WASHINGTON –- The Environmental Protection Agency's proposed standards for power plants will call for a 30 percent cut in emissions by 2030, according to a report in The Wall Street Journal on Sunday afternoon.
The piece cites two unnamed sources who were briefed on the rule's contents. The sources said the plan will lead to a 25 percent cut in emissions by 2020. The standard would use a 2005 baseline for the cuts, according to the piece.
In a statement to The Huffington Post on Sunday afternoon, the EPA declined to comment on the information in the Wall Street Journal piece. "EPA will release its proposed carbon pollution reduction rule on Monday," EPA spokeswoman Liz Purchia said. "Until then the agency will not comment on any information that may or may not be in the proposal."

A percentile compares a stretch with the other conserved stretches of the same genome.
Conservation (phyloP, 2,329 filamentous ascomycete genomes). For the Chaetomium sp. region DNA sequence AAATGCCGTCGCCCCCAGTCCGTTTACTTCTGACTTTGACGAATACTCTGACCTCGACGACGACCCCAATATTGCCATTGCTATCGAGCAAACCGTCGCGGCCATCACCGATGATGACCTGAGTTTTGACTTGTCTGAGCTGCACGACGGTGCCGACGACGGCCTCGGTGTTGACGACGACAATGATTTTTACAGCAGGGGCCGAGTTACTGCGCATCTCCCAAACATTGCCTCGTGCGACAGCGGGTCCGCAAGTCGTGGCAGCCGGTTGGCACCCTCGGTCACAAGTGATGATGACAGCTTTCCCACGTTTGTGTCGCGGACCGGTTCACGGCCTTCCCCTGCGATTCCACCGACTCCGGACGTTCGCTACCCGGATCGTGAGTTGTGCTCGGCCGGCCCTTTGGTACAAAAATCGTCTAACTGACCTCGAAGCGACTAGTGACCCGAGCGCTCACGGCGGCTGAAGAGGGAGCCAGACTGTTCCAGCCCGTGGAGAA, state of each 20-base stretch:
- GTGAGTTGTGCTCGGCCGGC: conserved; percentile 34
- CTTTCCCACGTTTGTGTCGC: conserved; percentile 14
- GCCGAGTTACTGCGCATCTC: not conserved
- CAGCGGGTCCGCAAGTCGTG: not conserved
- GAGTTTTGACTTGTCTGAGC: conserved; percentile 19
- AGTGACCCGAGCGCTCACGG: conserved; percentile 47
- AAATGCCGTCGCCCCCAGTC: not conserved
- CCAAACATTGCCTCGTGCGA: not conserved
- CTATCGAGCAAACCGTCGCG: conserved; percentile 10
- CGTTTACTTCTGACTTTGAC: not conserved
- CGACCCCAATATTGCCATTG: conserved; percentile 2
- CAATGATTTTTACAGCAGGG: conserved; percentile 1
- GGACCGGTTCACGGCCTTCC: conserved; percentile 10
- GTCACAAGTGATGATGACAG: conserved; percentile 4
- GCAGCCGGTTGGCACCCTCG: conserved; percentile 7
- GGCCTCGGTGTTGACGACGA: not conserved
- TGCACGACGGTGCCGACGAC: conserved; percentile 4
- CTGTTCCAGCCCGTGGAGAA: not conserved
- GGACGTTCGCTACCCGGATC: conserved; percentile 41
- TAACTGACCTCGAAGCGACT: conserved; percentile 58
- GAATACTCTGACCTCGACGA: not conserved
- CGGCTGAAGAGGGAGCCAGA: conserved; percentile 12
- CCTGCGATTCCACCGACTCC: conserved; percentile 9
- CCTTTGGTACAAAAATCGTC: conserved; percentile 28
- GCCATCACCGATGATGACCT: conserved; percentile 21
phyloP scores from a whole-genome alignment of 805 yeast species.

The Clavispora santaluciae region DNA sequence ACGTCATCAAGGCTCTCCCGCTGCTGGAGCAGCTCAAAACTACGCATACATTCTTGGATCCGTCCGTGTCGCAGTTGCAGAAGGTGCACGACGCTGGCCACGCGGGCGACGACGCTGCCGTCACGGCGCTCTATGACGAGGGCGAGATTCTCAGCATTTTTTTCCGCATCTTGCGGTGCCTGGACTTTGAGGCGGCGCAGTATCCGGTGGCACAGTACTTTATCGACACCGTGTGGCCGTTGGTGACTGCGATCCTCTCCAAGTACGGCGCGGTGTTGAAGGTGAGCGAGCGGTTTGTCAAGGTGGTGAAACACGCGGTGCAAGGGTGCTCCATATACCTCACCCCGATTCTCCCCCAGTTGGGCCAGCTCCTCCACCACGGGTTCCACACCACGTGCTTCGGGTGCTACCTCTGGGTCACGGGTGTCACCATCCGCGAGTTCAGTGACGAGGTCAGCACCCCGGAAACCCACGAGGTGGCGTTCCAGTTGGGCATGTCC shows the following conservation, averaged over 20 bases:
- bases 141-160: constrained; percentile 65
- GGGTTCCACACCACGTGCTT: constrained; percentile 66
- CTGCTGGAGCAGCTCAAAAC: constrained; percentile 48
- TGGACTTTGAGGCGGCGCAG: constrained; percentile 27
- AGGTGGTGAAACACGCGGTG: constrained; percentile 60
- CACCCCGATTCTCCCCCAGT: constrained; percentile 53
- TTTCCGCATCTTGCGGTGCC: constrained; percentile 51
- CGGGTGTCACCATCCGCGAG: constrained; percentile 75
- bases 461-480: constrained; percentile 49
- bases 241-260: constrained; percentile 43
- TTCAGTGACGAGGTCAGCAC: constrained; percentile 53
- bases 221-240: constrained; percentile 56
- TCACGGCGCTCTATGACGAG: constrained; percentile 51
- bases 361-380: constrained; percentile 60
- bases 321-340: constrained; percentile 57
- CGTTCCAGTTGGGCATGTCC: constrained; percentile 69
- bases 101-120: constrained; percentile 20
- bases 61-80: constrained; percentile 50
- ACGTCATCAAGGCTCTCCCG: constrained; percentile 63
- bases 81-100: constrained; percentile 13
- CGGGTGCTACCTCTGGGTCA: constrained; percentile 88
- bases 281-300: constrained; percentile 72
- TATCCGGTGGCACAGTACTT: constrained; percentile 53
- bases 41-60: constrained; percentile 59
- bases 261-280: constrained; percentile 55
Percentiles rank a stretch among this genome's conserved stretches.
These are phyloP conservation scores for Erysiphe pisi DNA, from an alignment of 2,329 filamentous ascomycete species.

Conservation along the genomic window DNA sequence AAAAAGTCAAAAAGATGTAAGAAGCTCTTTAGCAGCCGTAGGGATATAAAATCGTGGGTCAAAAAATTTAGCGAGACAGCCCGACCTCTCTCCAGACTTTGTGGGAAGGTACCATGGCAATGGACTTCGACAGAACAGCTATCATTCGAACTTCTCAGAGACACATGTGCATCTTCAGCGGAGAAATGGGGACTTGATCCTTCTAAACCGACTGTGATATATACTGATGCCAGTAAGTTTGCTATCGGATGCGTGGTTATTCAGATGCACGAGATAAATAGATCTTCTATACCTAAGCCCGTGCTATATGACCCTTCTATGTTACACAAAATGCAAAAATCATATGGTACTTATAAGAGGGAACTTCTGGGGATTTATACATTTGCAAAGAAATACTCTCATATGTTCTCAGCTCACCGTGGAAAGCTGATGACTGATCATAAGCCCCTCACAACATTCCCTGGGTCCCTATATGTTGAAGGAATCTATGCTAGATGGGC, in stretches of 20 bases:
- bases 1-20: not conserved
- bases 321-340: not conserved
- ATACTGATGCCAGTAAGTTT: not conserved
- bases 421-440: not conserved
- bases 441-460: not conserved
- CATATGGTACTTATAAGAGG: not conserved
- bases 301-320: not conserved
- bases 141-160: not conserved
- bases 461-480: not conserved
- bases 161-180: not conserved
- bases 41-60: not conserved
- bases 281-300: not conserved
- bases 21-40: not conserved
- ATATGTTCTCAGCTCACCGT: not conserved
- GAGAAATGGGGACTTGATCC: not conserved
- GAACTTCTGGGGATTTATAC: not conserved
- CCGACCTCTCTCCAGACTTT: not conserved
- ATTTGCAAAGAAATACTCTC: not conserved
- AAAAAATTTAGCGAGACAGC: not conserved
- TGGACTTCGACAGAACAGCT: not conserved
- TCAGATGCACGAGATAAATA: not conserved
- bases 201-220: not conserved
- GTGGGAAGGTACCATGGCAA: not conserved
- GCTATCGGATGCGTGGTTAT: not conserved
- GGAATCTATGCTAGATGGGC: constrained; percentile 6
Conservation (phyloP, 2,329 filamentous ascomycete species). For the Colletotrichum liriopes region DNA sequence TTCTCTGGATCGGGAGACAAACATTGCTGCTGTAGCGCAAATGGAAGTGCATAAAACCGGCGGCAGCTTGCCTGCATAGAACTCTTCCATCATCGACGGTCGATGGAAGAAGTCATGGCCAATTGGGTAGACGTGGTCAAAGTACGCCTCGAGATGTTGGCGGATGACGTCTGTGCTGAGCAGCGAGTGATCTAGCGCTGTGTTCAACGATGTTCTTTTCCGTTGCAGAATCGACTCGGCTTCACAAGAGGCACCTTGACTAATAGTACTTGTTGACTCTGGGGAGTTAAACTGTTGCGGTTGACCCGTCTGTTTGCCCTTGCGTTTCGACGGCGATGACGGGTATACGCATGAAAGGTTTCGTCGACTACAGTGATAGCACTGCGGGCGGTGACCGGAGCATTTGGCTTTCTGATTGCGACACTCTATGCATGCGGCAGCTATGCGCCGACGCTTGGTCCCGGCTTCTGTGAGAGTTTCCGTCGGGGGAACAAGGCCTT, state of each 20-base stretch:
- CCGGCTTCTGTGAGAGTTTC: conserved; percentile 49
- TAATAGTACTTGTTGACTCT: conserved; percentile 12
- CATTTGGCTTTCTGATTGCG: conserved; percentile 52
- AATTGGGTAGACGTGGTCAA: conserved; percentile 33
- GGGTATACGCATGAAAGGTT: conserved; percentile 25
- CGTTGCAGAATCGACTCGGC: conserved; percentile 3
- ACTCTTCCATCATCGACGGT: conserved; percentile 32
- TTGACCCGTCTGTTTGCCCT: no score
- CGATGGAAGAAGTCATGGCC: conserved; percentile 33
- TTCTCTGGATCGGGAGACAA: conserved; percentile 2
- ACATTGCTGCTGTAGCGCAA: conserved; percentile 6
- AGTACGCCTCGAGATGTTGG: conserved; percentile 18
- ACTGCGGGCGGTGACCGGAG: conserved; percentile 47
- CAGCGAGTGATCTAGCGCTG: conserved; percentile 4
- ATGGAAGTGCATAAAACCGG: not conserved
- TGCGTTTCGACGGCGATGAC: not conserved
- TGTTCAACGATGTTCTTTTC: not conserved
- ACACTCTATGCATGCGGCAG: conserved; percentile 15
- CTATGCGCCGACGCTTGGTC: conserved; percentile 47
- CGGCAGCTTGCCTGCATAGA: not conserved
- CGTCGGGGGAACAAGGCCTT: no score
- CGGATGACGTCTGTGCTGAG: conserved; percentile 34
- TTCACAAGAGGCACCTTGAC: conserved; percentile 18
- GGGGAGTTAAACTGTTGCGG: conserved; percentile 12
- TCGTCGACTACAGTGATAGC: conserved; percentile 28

The draft rules coming Monday will be the first-ever carbon standards for the fleet of existing power plants in the U.S., which generate 39 percent of total emissions in this country, according to the Energy Information Administration.
Economy wide, U.S. emissions already declined 10 percent between 2005 and 2012, due in large part to increased use of natural gas and lower overall energy consumption. The United States has committed to a 17 percent overall cut by 2020.
The agency is expected to finalize the draft rule by June 2015. How to meet the standards is left largely up to individual states, which will need to develop their own plans for meeting the standard within a year after the rule is finalized.
The EPA plans to officially release the rules at a press conference scheduled for 10:30 a.m. Monday.
This story has been updated to include information on overall U.S. emissions.
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